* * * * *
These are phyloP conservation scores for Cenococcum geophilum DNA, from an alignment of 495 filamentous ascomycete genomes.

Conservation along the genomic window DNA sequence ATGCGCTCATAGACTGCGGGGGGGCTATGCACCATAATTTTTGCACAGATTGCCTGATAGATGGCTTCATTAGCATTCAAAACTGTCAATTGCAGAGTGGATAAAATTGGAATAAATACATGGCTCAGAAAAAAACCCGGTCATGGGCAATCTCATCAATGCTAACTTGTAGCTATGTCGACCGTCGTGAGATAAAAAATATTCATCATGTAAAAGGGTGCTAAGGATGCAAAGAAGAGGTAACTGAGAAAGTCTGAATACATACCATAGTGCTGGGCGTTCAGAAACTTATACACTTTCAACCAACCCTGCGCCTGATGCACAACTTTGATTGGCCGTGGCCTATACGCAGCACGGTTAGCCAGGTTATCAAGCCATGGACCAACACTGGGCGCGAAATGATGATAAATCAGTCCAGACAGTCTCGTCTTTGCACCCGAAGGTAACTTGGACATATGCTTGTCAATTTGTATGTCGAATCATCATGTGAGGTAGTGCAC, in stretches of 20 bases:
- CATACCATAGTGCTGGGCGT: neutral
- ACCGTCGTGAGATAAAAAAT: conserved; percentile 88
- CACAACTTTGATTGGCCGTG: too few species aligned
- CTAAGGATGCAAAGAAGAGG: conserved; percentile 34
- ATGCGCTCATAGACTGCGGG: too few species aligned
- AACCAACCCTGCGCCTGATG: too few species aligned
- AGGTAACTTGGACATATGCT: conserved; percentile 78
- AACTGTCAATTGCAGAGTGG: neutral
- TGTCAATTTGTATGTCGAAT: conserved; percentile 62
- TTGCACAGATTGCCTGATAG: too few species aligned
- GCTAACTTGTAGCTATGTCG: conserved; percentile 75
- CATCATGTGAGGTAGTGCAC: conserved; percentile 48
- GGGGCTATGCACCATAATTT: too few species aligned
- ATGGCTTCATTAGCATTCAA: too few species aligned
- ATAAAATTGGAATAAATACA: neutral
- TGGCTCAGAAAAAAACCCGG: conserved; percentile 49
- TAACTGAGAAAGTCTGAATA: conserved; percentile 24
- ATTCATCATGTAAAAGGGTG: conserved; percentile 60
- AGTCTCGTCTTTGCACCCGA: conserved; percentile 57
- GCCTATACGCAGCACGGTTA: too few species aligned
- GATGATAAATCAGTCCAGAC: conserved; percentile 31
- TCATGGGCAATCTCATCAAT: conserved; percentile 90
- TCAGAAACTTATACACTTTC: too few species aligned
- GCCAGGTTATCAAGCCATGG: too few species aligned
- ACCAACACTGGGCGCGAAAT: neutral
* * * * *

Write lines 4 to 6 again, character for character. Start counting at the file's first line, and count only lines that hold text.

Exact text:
- ACCGTCGTGAGATAAAAAAT: conserved; percentile 88
- CACAACTTTGATTGGCCGTG: too few species aligned
- CTAAGGATGCAAAGAAGAGG: conserved; percentile 34